When Plunkett Kept His Promise: 10-10-70

There are football games and then there are cathartic experiences that last a lifetime. The Bootleg's Stan De Vaughn recalls one of life's indelible moments, Stanford's epic victory over USC at Stanford Stadium in 1970. In a tumultuous era in which the status quo was often questioned, Jim Plunkett and his Stanford teammates upset dramatically college football's then-current state of affairs.

When Plunkett Kept His Promise: October 10, 1970

That Clear and Promising Saturday When Plunkett Kept His Promise

The tiny, non-descript ads began their daily appearance in the San Francisco Chronicle and San Jose Mercury-News not long after Stanford kicked off its 1970 football campaign, on the road, in early September. It was an auspicious beginning to a rose-colored season. And it was the very first time Stanford would play 11 regular-season games.  Hard by the steam of the Ozarks, against the fourth-ranked University of Arkansas on national television, the then-Indians (ranked #10 at the time) prevailed over the Razorbacks, 34-28. Stanford had led at half-time, 27-7. The Rose Bowl Express had left the station!  


In the broadcast booth, ABC-TV's Chris Schenkel and Bud Wilkinson couldn't say enough about Stanford's "pro-set" offense, a rarity in the schoolboy game of that era.  Wilkinson, during the wrap-up, went so far as to call Jim Plunkett's performance in this game "the greatest job of quarterbacking I've ever seen".  No small compliment coming from the legendary ex-coach of the University of Oklahoma, who had seen his fair share of talent.  It was nationwide exposure for the LSJUMB, as well.  Rising (or sinking, depending on your point of view) to the occasion, drum major Geordie Lawry donned underwater mask and fins, and led the Incomparables with a snorkel.  The surfin'-music repertoire that day, presciently included "Little Old Lady from Pasadena".  Hey, even back then, this was still a Stanford game.


But back to those ads. One-column wide, couple of inches deep, buried in the margins along with notices from the barbershops, muffler makers and charter fishing trips.  The headline said it all:  "Bigger Than The Rose Bowl!", they read. "USC vs. Stanford, October 10, Palo Alto." 


That was it.  No splashy graphics, no giveaways, no enticements of pre-game diversionary frolics for the small-fry. No free tickets. Just a simple proclamation.  Considering it was something the college football universe had been anticipating for a year, was further adieu really necessary?  The moment had arrived. In the short countdown of days leading up to The Game, anticipation was bumping the top of the thermometer.  Northern California had a raging case of "Stanford-USC Fever".  And it was resonating coast to coast.     


This weekend's matchup against USC, of course, marks the 40th anniversary of that 1970 clash with the Trojans.  As for that moment of yesteryear, it is one that many, especially those who attended, consider one of the most significant, emotional and satisfying regular-season wins in school history.  I was there.  Honestly, I've never seen a more memorable game of any kind, anywhere, played by any team.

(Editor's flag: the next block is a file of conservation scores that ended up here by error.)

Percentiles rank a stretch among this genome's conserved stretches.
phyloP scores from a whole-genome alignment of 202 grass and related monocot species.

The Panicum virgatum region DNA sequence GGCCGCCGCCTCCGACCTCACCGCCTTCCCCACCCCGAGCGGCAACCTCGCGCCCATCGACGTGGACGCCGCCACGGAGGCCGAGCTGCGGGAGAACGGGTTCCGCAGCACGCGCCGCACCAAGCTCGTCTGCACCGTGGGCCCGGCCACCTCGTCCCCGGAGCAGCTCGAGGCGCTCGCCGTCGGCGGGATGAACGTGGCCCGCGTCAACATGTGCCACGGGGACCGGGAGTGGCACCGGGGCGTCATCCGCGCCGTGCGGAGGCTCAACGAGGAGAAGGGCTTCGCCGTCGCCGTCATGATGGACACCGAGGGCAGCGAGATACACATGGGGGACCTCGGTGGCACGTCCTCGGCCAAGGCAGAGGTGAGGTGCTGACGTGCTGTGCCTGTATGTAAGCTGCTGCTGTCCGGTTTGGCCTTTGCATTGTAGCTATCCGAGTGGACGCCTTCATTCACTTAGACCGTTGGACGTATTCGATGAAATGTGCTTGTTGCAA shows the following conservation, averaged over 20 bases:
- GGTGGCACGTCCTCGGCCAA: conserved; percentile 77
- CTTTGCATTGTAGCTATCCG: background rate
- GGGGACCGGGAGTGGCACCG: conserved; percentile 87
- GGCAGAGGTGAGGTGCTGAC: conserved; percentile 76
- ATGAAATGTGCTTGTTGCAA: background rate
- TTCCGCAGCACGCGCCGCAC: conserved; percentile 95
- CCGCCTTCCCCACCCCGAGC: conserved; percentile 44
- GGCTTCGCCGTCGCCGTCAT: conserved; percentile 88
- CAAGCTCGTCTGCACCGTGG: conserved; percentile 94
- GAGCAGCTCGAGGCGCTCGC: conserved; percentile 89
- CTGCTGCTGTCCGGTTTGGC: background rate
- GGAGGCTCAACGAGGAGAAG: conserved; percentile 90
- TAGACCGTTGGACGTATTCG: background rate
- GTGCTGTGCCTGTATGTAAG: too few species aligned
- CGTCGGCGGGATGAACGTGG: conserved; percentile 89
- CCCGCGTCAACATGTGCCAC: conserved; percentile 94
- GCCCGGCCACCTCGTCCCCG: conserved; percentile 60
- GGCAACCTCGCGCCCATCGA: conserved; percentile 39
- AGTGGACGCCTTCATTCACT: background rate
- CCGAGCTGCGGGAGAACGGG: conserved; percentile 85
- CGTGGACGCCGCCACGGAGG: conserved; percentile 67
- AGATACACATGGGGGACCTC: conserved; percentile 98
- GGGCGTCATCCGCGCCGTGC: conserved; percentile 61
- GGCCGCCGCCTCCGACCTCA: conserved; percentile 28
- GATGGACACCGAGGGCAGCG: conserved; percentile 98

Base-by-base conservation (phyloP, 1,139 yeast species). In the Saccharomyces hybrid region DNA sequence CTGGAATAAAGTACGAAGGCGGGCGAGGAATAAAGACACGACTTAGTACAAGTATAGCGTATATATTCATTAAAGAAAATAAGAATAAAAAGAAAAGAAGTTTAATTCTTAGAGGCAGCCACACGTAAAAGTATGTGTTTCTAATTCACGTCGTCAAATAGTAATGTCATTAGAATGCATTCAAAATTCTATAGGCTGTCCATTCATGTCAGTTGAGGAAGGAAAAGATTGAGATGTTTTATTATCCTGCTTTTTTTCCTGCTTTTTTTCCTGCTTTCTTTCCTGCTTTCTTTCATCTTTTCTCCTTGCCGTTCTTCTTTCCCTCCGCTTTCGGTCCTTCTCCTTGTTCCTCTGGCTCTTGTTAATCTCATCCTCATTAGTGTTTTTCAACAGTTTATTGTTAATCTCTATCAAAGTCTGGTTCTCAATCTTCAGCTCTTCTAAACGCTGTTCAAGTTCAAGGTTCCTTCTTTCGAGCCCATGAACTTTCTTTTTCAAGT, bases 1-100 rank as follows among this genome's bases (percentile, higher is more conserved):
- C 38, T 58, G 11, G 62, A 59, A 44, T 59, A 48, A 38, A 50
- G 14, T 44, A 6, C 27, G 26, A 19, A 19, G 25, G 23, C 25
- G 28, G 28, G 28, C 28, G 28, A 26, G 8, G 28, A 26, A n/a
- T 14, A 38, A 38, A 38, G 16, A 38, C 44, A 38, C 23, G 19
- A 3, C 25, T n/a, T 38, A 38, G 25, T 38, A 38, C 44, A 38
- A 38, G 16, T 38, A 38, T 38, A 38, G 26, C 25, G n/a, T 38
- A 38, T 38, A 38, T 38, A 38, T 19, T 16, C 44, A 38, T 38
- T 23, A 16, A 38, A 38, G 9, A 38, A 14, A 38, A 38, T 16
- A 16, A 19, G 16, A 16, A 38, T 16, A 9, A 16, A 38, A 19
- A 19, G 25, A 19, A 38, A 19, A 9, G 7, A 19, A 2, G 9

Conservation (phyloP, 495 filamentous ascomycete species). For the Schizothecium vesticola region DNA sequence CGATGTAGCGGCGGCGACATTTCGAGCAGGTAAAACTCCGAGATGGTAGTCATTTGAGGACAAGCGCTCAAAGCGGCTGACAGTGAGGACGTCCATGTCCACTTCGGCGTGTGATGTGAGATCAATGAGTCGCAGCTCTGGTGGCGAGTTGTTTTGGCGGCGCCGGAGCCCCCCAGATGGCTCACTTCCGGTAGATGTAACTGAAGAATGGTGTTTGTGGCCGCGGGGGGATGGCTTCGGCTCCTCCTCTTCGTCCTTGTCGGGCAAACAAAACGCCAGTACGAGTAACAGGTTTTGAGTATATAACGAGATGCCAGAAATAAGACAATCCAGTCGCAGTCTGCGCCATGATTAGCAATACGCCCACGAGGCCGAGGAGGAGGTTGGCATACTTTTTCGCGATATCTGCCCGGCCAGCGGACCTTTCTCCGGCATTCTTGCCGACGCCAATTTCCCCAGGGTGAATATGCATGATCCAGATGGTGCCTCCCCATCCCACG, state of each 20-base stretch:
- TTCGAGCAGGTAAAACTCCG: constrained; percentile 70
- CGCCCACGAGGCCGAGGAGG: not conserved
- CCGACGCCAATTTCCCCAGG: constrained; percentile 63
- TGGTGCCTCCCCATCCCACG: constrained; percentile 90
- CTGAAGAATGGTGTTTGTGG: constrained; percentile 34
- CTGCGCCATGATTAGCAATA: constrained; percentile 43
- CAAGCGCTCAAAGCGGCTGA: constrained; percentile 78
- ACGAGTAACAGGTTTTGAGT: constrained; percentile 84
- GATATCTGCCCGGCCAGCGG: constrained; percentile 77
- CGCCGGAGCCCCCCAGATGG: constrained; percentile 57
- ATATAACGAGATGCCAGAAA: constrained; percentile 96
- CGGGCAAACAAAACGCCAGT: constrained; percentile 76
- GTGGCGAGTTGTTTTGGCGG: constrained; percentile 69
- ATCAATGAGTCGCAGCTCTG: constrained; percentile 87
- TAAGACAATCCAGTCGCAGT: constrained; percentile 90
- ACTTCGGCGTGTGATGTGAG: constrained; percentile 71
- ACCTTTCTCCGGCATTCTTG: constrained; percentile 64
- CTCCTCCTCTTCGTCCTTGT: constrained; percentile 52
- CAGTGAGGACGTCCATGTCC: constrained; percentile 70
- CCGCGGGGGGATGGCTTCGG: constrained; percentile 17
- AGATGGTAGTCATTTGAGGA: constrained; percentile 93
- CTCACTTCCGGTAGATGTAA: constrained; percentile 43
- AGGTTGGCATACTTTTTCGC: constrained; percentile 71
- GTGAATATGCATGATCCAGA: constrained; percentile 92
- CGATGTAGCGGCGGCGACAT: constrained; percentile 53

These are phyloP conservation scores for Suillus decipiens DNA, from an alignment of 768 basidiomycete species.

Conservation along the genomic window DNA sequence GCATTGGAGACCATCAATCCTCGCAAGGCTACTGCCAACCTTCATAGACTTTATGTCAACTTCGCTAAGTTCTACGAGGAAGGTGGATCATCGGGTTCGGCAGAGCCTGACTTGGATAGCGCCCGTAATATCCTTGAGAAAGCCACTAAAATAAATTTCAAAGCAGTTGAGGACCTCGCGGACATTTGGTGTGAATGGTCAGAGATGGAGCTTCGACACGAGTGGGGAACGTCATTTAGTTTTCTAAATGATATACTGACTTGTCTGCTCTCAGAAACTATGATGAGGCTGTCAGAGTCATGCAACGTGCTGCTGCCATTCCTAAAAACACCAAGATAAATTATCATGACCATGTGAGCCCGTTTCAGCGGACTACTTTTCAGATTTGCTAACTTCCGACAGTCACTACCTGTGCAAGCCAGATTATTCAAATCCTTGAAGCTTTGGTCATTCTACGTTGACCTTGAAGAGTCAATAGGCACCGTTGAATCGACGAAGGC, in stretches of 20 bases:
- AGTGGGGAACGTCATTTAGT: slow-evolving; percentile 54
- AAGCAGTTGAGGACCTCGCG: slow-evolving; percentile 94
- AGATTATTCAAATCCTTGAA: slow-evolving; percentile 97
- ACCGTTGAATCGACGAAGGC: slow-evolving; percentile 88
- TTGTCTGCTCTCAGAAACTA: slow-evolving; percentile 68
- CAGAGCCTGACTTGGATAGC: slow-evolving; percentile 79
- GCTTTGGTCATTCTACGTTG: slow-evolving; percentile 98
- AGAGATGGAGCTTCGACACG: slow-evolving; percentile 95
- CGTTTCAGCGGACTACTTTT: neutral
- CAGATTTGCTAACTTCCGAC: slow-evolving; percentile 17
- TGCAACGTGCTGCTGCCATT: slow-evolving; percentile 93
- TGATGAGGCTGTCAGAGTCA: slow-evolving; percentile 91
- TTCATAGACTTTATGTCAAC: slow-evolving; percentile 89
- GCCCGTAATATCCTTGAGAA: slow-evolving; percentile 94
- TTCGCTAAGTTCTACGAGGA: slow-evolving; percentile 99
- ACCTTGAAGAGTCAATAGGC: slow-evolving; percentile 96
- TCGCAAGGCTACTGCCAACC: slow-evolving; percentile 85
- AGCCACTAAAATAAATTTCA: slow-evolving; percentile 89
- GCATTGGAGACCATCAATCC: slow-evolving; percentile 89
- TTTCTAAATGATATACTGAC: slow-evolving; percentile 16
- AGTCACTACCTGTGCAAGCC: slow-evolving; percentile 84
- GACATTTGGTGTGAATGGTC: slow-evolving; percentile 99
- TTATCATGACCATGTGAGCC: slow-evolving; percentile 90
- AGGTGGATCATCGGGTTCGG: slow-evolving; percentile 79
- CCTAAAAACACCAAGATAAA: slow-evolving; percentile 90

So what, exactly, made this such a big deal?  Why is it that after 40 autumns it's recalled with such fond satisfaction by so many?  And how did it get the billing as "bigger than the Rose Bowl"?   


Was it the sign-of-the-sorry-times bomb scare the day of the game when callers, identifying themselves as the Marin County cell of the infamous "Weathermen" (yes, Marin County), announced that a packed Stanford Stadium was their next target?  Was it the concert by Sly and the Family Stone at Frost Amphitheater, the night before?  (Could  Sly actually "take" Stanford fans any "higher" than they already were?) 


No, no and no. Indeed, in one of his signature SF Chronicle Sporting Green columns, published the following Monday, the late Ron Fimrite observed that "the only bomb was Plunkett's".  And that "this is not so much the Age of Aquarius as it is the Age of (19th-century Russian anarchist Mikhail) Makunin." But more on Plunkett's "bomb", later.    


The drumbeat for this one began right after the final gun of the prior year's contest when Stanford was stunned by Trojan Ron Ayala's last-second, game-winning field goal.  Under Saturday night lights in Los Angeles, yet another Indian Rose Bowl dream was dashed and then symbolically trampled into the Coliseum floor by the herd of exultant USC fans.  As the ball tumbled through the uprights with no time left, Stanford players lay sprawled -- some pounding on the turf in agonized frustration -- or wandered dazedly, wondering if the program was cursed to spend eternity barred from the Rose Bowl, the victim of another soul-crushing loss to the hated Trojans.  Poor old Stanford, pushing the boulder of football up the mountain of each season only to have it roll back again after another loss to USC.  Indeed, Stanford had not beaten the Trojans since 1957 and the Indians' last Rose Bowl appearance, following the 1951 season, seemed lost in the mists of time.